As one can see in the enclosed box (and underlined) on p. 537, the literal reality of this historical event is stated:
- the real birth of a real baby is: Jesus Christ - the real place is: Bethlehem - the real mother is: Mary - and the reality that defies our senses and our comprehension is that She is a: Virgin
How many of these realities just listed do modernists deny?
-Jesus Christ ('Maybe He did not even exist') - Bethlehem ('How do we really know He was born in that city'?) - Virgin Birth (denied continually as biologically impossible), and all because so many Catholic priests, bishops, cardinals, laymen, and others, will not believe and confess publicly, the beginning of the liturgical prayer quoted on p. 536, that in the beginning God created heaven and earth, thousands of years ago.
Now an objection can be made concerning the chronology of the world in this passage. The many passages quoted above cite 4,000 years from the creation of the world (heaven and earth) until the birth Our Lord Jesus Christ. And now this work is citing a little over 5,000 years since the creation of the world (heaven and earth) until the birth of the Savior. Fr. Gueranger answers this objection at the very bottom of p. 537:
On this one day alone, and on this single occasion, does the Church adopt the Septuagint chronology, according to which the birth of our Savior took place five thousand years after the creation; whereas the Vulgate version, and the Hebrew text, place only four thousand between the two events. This is not a fitting place to explain the discrepancy of chronology; we merely allude to it as showing the liberty which the Church allows us on this question.
There is much to unpack from this, so let us look at this reading in detail, with some key words bolded from the bottom of p. 537. The chronologies which are given are:
"five thousand years after the creation" and "four thousand" years after the creation. We already know with certainty according to this Catholic author and the public prayers of the Catholic Church (the Divine Office), that this creation refers to the production of the entire universe (heaven and earth).
Now the key words that Fr. Gueranger gives us, as seen underlined at the bottom on p. 537 are:
"liberty" - "Church allows us" - "on this question"
What is this liberty? What is it that the Church allows us? What is this question?
As Fr. Gueranger states:
This is not a fitting place to explain the discrepancy of chronology; we merely allude to it as showing the liberty which the Church allows us on this question.
What is "this question"?
"This question" is the difference in chronology: approximately 4,000 years vs. approximately 5,000 years, from the creation of the world to the Nativity of Jesus Christ.
What is "the liberty" that is given?
"The liberty" given is the liberty to assent with our intellect to a range of ages for the creation of the world:
-the Hebrew and Vulgate chronology of 4,000 years
-the Septuagint chronology of roughly 5,200 years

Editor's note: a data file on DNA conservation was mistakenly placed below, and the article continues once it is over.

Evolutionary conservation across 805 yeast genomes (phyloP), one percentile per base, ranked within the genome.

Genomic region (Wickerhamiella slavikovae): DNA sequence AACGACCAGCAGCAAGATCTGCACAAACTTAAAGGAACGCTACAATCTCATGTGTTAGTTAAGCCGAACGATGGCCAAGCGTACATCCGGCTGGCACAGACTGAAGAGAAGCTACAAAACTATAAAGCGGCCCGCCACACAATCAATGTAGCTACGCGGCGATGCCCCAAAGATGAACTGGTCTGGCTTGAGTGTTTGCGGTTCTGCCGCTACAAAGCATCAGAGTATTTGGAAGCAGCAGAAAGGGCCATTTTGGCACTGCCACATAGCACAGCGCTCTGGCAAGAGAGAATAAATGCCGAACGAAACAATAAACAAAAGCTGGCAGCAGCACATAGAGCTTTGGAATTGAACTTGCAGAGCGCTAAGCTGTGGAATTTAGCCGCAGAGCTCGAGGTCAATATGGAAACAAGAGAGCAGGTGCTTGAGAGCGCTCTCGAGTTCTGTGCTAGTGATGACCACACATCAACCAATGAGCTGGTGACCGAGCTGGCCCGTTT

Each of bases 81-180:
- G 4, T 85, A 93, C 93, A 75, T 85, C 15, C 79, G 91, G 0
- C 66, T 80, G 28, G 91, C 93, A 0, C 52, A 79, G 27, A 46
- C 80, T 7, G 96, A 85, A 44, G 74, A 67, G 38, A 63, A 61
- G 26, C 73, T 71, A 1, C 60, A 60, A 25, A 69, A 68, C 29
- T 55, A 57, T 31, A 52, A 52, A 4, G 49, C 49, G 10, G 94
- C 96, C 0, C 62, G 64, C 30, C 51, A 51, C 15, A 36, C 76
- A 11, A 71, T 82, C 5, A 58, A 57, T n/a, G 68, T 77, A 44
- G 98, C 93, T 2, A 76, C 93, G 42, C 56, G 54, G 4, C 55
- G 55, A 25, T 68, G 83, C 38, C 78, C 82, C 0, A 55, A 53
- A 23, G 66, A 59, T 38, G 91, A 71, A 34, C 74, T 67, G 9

Now to the final question of what exactly it is that the Church allows.
This has been partly answered already: the liberty to assent with our intellect to an age for the universe of anywhere from 4000 to 5200 years.
However, what is interesting is that Fr. Gueranger speaks not in his capacity as one priest, but in the name of Holy Mother Church by stating:
"the Church allows us"
"This is not a fitting place to explain the discrepancy of chronology; we merely allude to it as showing the liberty which the Church allows us on this question."
Fr. Gueranger speaks not with words such as "This is what we should believe" - "This is what my research over the years has shown' -'This is what I believe as I was taught this in seminary by sound Thomistically-grounded priests'
Fr. Gueranger rather uses the word "Church" with a capital "C."
This "Church" with a capital "C" is the Holy Catholic Church. Let us, as Catholics, allow our intellects to assent to the Tradition of the Church as this Catholic priest and author did - and this was in 1870! It was almost the 20th century, and yet he held fast against all the false pseudo-science that reigned during his time, just as we must hold fast against the false pseudo-science that reigns in ours.
The first of Mr. De Vos's works is now available on the Kolbe web store, and more are on the way. Please pray that the Kolbe Center will be able to continue to find ever new ways to successfully defend the traditional doctrine of creation, the foundation of our Holy Faith.
Yours in Christ through the Immaculata in union with St. Joseph,
P.S. Our answer to the second of six questions on Genesis for our Trialogue with Fr. Nicanor Austriaco, O.P., and Fr. Michal Chaberek, O.P., has been posted here. You can read Fr. Austriaco's and Fr. Chaberek's responses here.
P.P.S. Jimmy Akin has recorded a three-part podcast attempting to refute the traditional Biblical chronology that was handed down from the Apostles and Church Fathers from the beginning. Kolbe advisor Eric Bermingham has posted a rebuttal to Mr. Akin's podcasts at this link.